Camp Lejeune, Rachel Carson and Ocracoke Island

Trip Start Sep 19, 2012
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Trip End Oct 08, 2012


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Flag of United States  , North Carolina
Sunday, September 23, 2012

Our morning begins with continental breakfast at the Econo Lodge in Conway, South Carolina. Were going to be fast at the breakfast table, so we can get an early start today; we have reservations on the 4 pm ferry to Ocracoke Island. If we miss the ferry, we could find ourselves stuck on the mainland. That would totally mess up our ride plan. We want to allow plenty of extra time. What could possibly go wrong?

So we depart Conway at precisely 8 am, and head for the beach.

As we leave Conway, we think about the most famous person from Conway: Vanna White (born Vanna Marie Rosich), best known for her Wheel of Fortune letter-turning persona since 1982. Click here if you're a Wheel of Fortune fan. I earnestly hope none of you clicked on that hyperlink. My blog's demographics and Vanna's seem so hopelessly incompatible.

As lame as Wheel of Fortune is, it won the 38th annual Daytime Emmy Award for Outstanding Game/Audience Participation Show. That was in 2011, when Pat Sajak was awarded the Daytime Entertainment Emmy Awards Lifetime Achievement Award. "General Hospital" was the big winner in this year's Daytime Emmys, broadcast in June. Tonight, you can watch the 64th Primetime Emmy Awards (shameless plug, for no apparent reason). It's on ABC, starting at 8 pm Eastern (5 pm Pacific time). The "Hatfields and McCoys," the story of a legendary family feud not far from here in the late 1800s, is nominated for 16 awards. Sixty-two million viewers watched it on the History Channel over Memorial Day weekend. It wouldn't be the first time a Family Feud is honored with an Emmy (Richard Dawson, 1978, Outstanding Host in a Game or Audience Participation Show). And that's your TV enlightenment for the day. You're welcome.

***

We pass by Myrtle Beach, South Carolina, on our way up the Atlantic coast. It's situated on the center of a large and continuous stretch of beach in northeastern South Carolina known as the Grand Strand. Myrtle Beach is considered to be a major tourist destination in the Southeast, attracting an estimated 14 million visitors each summer. With more than 100 golf courses, Myrtle Beach is an obvious destination for golfers; more than 3.4 million rounds are played here each year.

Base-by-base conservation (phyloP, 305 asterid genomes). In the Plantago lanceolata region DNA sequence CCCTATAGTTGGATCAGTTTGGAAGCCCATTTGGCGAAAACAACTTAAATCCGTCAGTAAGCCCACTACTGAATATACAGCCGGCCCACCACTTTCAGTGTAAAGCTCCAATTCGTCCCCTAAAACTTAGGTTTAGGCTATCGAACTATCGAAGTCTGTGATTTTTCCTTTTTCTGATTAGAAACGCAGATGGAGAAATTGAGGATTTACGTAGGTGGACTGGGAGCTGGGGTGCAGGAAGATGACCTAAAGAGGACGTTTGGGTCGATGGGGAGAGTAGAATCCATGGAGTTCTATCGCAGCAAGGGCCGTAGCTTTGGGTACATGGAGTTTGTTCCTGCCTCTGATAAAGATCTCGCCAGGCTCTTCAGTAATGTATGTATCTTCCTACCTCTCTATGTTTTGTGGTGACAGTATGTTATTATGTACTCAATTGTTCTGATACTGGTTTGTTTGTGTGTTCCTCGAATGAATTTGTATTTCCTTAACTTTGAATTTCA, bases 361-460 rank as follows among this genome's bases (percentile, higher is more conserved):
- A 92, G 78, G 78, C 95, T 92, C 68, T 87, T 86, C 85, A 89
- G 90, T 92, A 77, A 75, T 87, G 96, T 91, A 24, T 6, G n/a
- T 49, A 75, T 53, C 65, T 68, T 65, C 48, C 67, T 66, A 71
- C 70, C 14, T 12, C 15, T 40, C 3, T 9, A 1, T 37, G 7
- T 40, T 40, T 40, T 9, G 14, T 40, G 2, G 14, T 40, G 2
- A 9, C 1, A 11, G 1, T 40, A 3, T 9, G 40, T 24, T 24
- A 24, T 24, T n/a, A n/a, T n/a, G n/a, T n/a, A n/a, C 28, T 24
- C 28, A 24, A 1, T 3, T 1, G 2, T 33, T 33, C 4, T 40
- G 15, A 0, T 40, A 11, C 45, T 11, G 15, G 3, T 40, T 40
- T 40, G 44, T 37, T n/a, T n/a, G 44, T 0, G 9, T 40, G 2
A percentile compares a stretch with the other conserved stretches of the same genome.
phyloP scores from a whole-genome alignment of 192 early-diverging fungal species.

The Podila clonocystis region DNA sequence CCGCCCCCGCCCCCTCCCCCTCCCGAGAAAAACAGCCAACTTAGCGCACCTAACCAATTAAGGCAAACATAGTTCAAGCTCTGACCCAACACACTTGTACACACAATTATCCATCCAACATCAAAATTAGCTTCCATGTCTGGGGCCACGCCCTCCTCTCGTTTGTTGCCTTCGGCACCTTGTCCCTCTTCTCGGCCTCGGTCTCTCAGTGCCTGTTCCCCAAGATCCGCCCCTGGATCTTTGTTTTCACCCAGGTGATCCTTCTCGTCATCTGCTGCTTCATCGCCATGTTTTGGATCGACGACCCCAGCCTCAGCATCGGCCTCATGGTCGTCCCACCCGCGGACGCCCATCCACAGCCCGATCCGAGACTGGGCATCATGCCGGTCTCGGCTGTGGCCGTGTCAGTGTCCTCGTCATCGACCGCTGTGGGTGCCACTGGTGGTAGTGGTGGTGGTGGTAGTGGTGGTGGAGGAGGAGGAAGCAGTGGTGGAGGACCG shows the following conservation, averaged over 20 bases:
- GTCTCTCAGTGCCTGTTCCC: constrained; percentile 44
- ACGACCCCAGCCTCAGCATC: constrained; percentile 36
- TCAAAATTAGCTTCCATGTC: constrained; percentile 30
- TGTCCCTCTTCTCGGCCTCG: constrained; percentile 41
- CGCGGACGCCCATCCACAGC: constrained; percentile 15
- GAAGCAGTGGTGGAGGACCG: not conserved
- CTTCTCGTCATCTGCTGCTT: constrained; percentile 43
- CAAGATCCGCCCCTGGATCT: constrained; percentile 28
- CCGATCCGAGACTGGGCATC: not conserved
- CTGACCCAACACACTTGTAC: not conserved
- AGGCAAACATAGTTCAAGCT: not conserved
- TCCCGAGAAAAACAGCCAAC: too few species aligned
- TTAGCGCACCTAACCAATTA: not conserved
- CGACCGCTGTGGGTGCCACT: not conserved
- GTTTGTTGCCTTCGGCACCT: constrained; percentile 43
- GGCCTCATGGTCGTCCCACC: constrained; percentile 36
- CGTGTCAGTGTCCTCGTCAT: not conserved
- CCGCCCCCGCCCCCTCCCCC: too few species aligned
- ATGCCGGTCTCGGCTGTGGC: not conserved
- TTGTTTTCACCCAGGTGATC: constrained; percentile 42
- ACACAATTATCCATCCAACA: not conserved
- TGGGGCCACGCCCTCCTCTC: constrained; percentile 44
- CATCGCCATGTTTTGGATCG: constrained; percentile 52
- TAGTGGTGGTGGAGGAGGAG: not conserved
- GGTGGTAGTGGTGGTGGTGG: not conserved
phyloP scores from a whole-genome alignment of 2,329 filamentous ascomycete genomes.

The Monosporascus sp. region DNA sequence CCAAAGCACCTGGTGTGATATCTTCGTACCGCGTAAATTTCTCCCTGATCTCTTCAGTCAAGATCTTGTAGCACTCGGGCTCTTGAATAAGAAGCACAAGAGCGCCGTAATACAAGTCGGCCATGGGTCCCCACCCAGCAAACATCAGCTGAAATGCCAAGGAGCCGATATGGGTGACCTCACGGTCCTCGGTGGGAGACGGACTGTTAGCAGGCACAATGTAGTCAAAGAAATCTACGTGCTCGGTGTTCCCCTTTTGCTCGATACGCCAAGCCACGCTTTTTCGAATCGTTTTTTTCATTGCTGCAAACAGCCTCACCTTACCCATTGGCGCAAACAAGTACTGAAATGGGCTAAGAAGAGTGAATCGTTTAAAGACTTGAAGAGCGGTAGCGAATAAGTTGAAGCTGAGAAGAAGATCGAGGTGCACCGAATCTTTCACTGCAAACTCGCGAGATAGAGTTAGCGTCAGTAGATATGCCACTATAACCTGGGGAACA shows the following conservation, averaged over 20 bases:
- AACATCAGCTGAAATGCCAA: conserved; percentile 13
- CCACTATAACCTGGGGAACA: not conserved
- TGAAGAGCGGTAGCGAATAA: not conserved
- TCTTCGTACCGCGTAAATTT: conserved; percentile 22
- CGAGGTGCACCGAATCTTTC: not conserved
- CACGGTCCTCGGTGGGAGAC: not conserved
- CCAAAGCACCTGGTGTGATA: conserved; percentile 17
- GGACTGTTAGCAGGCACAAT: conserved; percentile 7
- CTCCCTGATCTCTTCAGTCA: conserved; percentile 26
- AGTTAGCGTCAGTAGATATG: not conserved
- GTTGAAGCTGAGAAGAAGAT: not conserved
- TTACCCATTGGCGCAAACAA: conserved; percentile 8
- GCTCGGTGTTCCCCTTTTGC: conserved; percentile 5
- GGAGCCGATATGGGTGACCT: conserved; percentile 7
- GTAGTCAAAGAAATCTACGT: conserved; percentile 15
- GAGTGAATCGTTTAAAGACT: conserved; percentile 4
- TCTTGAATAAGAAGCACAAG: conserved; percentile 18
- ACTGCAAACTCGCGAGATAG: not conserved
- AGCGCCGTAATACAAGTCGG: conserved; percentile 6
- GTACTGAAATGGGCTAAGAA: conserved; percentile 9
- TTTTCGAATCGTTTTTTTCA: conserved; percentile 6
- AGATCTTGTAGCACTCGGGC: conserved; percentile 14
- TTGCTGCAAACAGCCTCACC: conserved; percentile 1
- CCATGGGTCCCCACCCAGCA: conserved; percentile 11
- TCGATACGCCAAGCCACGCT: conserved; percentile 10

From Myrtle Beach, we enter North Carolina again, where we'll be riding for the rest of the day.

Heading north and east on NC-133 toward Wilmington, we pass alongside the Military Ocean Terminal (MOT) at Sunny Point, North Carolina -- a 16,000-acre site owned by the US Army. The facility, run by the US Department of Defense, is the largest ammunition port in the country, the only DoD terminal equipped to handle containerized ammunition. The only other MOT acronym I'm familiar with is one I've always used to describe my people: Members Of the Tribe (MOT).

We continue on through Wilmington, North Carolina, a port city on the Cape Fear River. Many major films have been shot in Wilmington, including "Divine Secrets of the Ya-Ya Sisterhood," "Cape Fear," "The Hudsucker Proxy" and "Sleeping with the Enemy."

Notable Wilmington names include:
  • Broadcaster David Brinkley, winner of 10 Emmy awards and the Presidential Medal of Freedom
  • Tennis legend Althea Gibson, the first African-American woman to be a competitor on the world tennis tour and the first to win a Grand Slam title
  • Boxer Sugar Ray Leonard (named Ray Charles Leonard after his mother's favorite singer), the first fighter to earn more than $100 million in winnings
  • Political douchebag John Edwards -- the disgraced philanderer, former US Senator and wanna-be presidential candidate in 2008, known for his $500 haircuts from a Beverly Hills stylist. Today, Edwards reportedly pays $12.95 at Supercuts in Raleigh, North Carolina.


We cruise through Wilmington with barely a thought of its Hollywood connections, and approach Camp Lejeune, a huge US Marine Corps base ("Home of Expeditionary Forces in Readiness"). We are on NC-172, which takes us directly to Camp Lejeune's main gate. The guard asks me for my military ID, which I don't have since I craftily avoided military service in the Vietnam era by being a student with a high lottery number.

So the guard denies Ray and me entry, telling us to make a U-turn and head away from Camp Lejeune and toward a highway that allows civilians. When planning today's route, I had no idea that an otherwise apparently available scenic highway was completely unavailable. The detour cost us about 45 minutes, as we has to drive around the extraordinarily large facility. Now we're beginning to sweat our arrival for the 4 pm ferry. Thanks s lot, Marine Corps.

The 246-square-mile base has 14 miles of beaches, making it a major area for amphibious assault training. Military forces from around the world come to Camp Lejeune on a regular basis for bilateral and NATO-sponsored exercises. Click here to learn more about Camp Lejeune, which is home to more than 43,000 Marines.

It's only a few miles from Jarhead-land to Swansboro, North Carolina, where we stop for a quick, greasy bite at Wendy's. The 20-minute lunch will put us back on schedule to meet the ferry system's requirement to arrive at least 30 minutes before departure.

After lunch, we're on NC-24, riding along the southern edge of Croatan National Forest. Not Croatian. Croatan. The forest covers nearly 160,000 acres of coastal land and is bordered on three sides by the Neuse River, Bogue Sound and the White Oak River.